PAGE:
Reputation Risk Series – Part 1: Basics of Reputation Risk

by Antonius Alijoyo
Chairperson, ERMA

In a volatile global marketplace, where media coverage is almost simultaneous across the world and where reputation is seen as a key source of competitive advantage, trust and confidence are now understood to be the key business drivers. Reputation is the mirror of company’s trustmark.

However, reputation is subjective and elusive. It is not readily defined. Every time a company sells a product, provides a service, enters into a contract, builds a new facility, invests in research or technology, or enters into litigation, it is making decisions that define its reputation. It is an intangible asset. While it exists primarily in the minds of customers, shareholders and the public, it can have a profound impact on the balance sheet and economic profit of companies.

Given the potential impact of reputation, it is only prudent to manage it judiciously, with all the care given to any other company asset. Indeed, the value of reputation extends over a long period of time. Strong management, authentic human capital, positive customer relations and favourable media coverage can – and do – make tangible and measurable contributions to the company’s resilience and future earnings. Customers and potential buyers, investors and creditors are constantly evaluating these intangibles in their decisions to purchase, invest or lend. Similarly, employees and future recruits are evaluating companies and making choices about where to work.

What is reputation?

Reputation reflects the perception, good or bad, that the different groups of people who interact willingly with or are affected by an organisation – the stakeholders – have of the company. They form their perception based on their evaluation of the organisation’s performance through the available information. It changes all the time, reflecting both the things we say and do and the trends and events that change the way our words and actions are interpreted.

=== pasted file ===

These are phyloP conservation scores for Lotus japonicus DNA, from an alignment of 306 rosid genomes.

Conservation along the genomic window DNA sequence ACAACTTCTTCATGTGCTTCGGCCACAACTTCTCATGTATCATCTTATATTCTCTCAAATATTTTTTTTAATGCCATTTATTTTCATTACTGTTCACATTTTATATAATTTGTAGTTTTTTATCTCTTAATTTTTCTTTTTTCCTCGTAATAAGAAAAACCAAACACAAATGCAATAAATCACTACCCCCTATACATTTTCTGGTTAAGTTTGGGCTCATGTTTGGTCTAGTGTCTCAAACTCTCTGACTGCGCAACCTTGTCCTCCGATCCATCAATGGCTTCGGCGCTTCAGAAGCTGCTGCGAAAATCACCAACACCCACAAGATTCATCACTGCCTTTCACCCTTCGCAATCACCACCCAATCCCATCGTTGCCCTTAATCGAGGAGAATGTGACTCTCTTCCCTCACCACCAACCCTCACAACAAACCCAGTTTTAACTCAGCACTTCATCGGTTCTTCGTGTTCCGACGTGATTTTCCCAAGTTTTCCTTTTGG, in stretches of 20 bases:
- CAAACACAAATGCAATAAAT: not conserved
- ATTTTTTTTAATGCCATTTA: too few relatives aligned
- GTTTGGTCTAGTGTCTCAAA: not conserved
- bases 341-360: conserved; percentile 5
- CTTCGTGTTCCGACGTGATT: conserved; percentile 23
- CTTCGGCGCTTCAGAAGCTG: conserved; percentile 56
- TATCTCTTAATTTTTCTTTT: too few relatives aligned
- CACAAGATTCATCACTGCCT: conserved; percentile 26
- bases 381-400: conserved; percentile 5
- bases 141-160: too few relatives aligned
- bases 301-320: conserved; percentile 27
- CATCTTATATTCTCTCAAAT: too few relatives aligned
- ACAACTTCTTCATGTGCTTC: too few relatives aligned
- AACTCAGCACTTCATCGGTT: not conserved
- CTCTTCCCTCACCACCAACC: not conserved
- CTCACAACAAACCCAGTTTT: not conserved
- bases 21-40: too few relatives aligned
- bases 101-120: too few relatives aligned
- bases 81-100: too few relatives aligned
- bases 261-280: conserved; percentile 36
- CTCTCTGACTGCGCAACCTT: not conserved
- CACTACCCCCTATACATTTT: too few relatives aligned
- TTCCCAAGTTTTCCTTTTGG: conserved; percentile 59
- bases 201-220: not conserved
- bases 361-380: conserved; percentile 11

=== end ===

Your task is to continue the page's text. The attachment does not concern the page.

The reputation of any organization of any size is complex. It exists in the minds of both those with whom we interact directly, and in the minds of those who become aware of us as word of our actions circulates.

What is reputation risk?

In a survey of 269 executives, conducted by EIU (Economist Intelligence Unit – 2005: Reputation: Risk of Risks), reputational risks emerged as the most significant threat to business out of a choice of 13 categories of risk. The respondents also felt that risks to their company’s reputation had increased significantly over the past five years.

Whilst there is a long outstanding debate on the categorization of reputation risk – whether reputation risk is an issue on its own right or simply a consequence of other risk (risk of risks) – the followings are some working definitions which can be used (quoted from various sources):

  • Reputation risk is the current and prospective impact on earnings and capital arising from negative public opinion. This affects the organisation’s ability to establish new relationships or services or continue servicing existing relationships. This risk may expose the organisation to litigation, financial loss, or a decline in its customer base. Reputation risk exposure is present throughout the organization and includes the responsibility to exercise an abundance of caution in dealing with its customers and the community.
  • Reputation risk is the impact of third party pressures and influence on the environment in which a company operates. These are the externally imposed limits to an organization’s ability to operate within a particular jurisdiction or regulatory environment.
  • Reputation risk is the risk that a latent reputation problem will become an actual reputation problem.
  • Reputation risk is the risk that negative publicity regarding an organisation’s business practices will lead to a loss of revenue or litigation.
  • Reputation risk may be defined as the current or prospective risk to earnings arising from the adverse perception of the image of the company by clients, counterparties, shareholders or regulators.

Contributed by Antonius Alijoyo

Editor’s note:
The Reputation Risk Series is a three series article on reputation risk. For your reading convenience, we have divided the whole topic into several sub-topics that covers a specific area on reputation risk. To obtain a full understanding on the series focus, we strongly suggest that you read all parts of the series.